Tuesday, September 8; light lunch served at 12:00pm
NDN: 729 15th St. NW, First Floor
A live webcast will begin at 12:15 p.m. ET
RSVP | Watch webcast

To learn more about the work of NDN's Globalization Initiative, which seeks to create a 21st century economic strategy for America, visit www.ndn.org. For more on NDN's affiliate, the New Policy Institute, visit www.newpolicyinstitute.org.

For some background material prior to the event, please take a look at:

Moving Toward Progress on Doha

With the G-20 in Pittsburgh just three weeks away and India hosting the world's trade ministers in Delhi, attention has again turned to the Doha Development Round. The New York Times brings good, if not a little skeptical news about the "a breakthrough" and resumption of Doha negotiations:

Trade ministers from around the world said Friday that they would resume negotiations on a stalled free-trade agreement even as it became clear that developing countries and the United States remain far apart on critical issues.

After two days of meetings in the Indian capital about how to restart the trade talks known as the Doha Development Round next year, trade ministers said they were committed to reaching a deal in 2010. But the tenor and substance of their comments suggested that few are willing to soften their stances.

The global economic downturn, which analysts say has led to increased protectionism around the world, was a strong undercurrent to the meeting. While all the delegates said the downturn made reaching a deal imperative, some bluntly said it would be harder now to sell any trade deal back home because political leaders are especially concerned about protecting domestic farmers and businesses.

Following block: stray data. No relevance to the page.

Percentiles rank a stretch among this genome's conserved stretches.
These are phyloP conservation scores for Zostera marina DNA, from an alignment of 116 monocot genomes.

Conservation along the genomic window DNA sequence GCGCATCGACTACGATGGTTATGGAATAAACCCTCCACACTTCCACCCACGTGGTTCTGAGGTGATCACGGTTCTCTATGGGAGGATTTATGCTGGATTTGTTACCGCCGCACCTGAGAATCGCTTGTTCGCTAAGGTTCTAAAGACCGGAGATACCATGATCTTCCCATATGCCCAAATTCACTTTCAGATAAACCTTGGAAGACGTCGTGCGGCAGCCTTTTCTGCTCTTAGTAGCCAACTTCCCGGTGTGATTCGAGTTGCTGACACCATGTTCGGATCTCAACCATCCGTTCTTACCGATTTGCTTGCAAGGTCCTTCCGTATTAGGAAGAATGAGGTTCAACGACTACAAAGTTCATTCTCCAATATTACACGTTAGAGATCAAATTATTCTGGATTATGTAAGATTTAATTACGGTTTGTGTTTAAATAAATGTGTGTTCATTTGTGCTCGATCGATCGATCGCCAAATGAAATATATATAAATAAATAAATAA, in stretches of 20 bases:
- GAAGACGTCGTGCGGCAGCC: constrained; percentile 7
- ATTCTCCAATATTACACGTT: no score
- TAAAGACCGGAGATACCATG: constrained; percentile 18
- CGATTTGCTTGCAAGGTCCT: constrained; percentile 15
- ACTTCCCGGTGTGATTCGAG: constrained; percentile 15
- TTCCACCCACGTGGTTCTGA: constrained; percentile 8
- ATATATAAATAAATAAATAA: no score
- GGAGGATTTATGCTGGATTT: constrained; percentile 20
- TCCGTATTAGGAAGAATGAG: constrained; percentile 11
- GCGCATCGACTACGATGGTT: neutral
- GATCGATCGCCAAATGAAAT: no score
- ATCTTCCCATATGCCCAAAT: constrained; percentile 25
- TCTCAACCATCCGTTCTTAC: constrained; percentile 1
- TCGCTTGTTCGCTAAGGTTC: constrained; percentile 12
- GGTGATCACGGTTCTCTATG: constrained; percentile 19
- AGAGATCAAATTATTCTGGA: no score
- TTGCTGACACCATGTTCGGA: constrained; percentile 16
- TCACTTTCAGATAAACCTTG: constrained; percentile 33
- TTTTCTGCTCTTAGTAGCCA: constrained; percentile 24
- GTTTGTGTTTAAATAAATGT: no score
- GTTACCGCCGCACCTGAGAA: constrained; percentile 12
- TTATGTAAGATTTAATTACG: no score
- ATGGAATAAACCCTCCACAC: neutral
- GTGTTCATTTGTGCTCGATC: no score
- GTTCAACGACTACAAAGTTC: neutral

On the Doha front, the Economist opens fire on bilateral trade agreements, a hallmark of the Bush Administration's approach to trade, and one that is now pervading Asia, as being detrimental to the goal of completing important, multilateral agreements:

Some claim that the tricky issues that stand in the way of a multilateral deal can be more easily resolved when only two countries are sitting at the table. That rarely happens: in the rush to conclude an agreement, such issues are often shelved. India’s deal with ASEAN last year, for instance, put aside the poisonous question of farm trade, which was one of the deal-breakers in the Doha talks last July.

Bilateral agreements, thus, do not, on the whole, serve as stepping stones to a comprehensive global deal. On the contrary, they both distract governments from the multilateral process and offer cover for politicians’ failure to advance it. Moreover, the fear of losing favourable treatment in a bilateral agreement can deter governments from talking tough in multilateral negotiations.

If this topic even vaguely interests you, I'd recommend joining NDN this coming Tuesday as NDN Globalization Initiative Chair Dr. Robert Shapiro hosts a conversation with Professor Jagdish Bhagwati, Senior Fellow for International Economics at the Center on Foreign Relations and economics professor at Columbia University. The two will discuss the impact of the Great Recession on international trade and the trading system, the danger of protection, and the path forward for the Doha Development Round. For more on the event, and to RSVP, click here

Newt Gingrich Rips Off Ross Douthat, Messes with California

Is it just me, or does this column from today's FT by former House Speaker Newt Gingrich sound an awful lot like the one written a month ago by New York Times conservative columnist Ross Douthat?